A 2-liter, 4-necked, round bottom flask equipped with an overhead stirrer, thermometer and 30 centimeter Vigreaux column and take-off head is charged with 1200 grams (10 moles) of methyl glyoxylate methyl hemiacetal. A total of 568 grams of phosphorus pentoxide (4 moles) is added in 4-6 portions keeping the reaction temperature below 90° C. The addition requires about 90 minutes. When the addition is complete, the mixture is stirred until the temperature has fallen to about 70° C. (0.5 hour). The mixture is distilled at aspirator vacuum (20-40 torr) yielding 764 grams crude methyl glyoxylate having a boiling point of 56°-61° C. The distillation is stopped when the pot temperature reaches 125°C. since a violent decomposition may occur at higher temperatures. Chromatographic analysis of this crude material indicates 86.6 percent glyoxylate, 9.3 percent methyl dimethoxy acetate, 3.3 percent dimethyl oxalate, and trace amounts of unidentified products.
The crude product is then distilled from 25 grams of 3A molecular sieves which had been heated to about 250° C. to drive off residual moisture and organics, through the Vigreaux column. A 15-gram forecut of about 97 percent pure glyoxylate is collected initially. The Vigreaux column is replaced by a 30 centimeter Widmer column and 521 grams of 99 percent pure polymerizable grade methyl glyoxylate are collected having a boiling point of 83°-84° C. at 210 torr. A final cut of 36 grams (93 percent pure) ester is collected in a final fraction (91°-94° L C.; 210 torr). The overall yield of polymerizable glyoxylate is 59 percent from the hemiacetal.
To a 200 milliliter, 3-necked, round bottom flask equipped with an efficient stirrer and thermometer were added 36 grams of glyoxylate ester from Section A above (0.4 mole) and 9 milliliters of methylene chloride. The mixture was cooled to about 0° C. and then 300 microliters of 0.05 molar sodio dimethyl methyl malonate in tetrahydrofuran were added. The temperature rose to about 33° C. The mixture was cooled to 0° C. and stirred at that temperature for about 1 hour. Then, 5-gram portions were taken and separately stabilized using a variety of chemically stable end groups. The reagents to provide the chemically stable end groups and the identification of the end groups are shown in Table 2. In all cases, the temperature at the beginning of adding the reagent was maintained at 0° C. and the resulting polymer had a chain length of about 50 repeating units.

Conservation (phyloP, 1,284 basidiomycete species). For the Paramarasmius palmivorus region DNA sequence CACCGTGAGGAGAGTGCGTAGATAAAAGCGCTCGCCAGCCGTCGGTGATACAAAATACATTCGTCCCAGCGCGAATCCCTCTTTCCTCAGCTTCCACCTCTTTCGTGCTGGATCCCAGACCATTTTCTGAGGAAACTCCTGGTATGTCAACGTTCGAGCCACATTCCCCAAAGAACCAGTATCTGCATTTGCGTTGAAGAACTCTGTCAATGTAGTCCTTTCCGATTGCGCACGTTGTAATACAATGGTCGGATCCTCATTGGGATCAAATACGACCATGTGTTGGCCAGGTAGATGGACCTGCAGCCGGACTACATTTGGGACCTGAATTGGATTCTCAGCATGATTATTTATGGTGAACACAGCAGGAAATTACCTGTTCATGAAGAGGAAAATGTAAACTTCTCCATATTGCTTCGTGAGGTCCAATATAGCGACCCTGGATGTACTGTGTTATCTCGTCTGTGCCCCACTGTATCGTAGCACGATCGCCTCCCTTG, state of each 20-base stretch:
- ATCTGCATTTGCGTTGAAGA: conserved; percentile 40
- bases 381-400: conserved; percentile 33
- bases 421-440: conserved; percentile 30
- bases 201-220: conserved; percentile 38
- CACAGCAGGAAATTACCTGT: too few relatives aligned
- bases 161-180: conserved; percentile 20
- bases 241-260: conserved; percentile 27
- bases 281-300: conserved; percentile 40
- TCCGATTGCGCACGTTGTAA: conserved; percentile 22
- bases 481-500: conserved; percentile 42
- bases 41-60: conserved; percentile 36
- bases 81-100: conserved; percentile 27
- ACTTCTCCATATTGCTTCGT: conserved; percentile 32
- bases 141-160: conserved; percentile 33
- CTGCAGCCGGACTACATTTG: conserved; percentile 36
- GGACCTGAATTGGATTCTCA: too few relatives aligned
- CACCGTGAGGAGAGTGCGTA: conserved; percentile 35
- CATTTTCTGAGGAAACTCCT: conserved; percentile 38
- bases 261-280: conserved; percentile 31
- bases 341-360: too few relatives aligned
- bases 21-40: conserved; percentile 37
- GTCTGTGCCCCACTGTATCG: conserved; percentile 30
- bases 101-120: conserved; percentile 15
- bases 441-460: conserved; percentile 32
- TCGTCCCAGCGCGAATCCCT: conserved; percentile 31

TABLE 2______________________________________REAGENT R1 R2______________________________________CF3 COOH + Ethyl Vinyl Ether ##STR12## ##STR13##NaH + Dimethyl Sulfate ##STR14## ##STR15##P2 O5 + H3 COCH2 CH2OCH 3Dimethoxymethane______________________________________
Each of the polymers in Section B was poured into about 30 milliliters of 2 molar sodium hydroxide and stirred for about 5 minutes. Each mixture was washed 3 times with saturated sodium bicarbonate solution. Then there were added with cooling and stirring about 13 milliliters of 10 normal NaOH solution. Each mixture was stirred for two hours and then about 20 milliliters of methanol were added. The solutions were stirred for about 30 minutes and a precipitate was collected on a sintered glass funnel. Each precipitate was washed twice with methanol and twice with diethyl ether and dried for one hour on the sintered glass funnel using aspirator vacuum.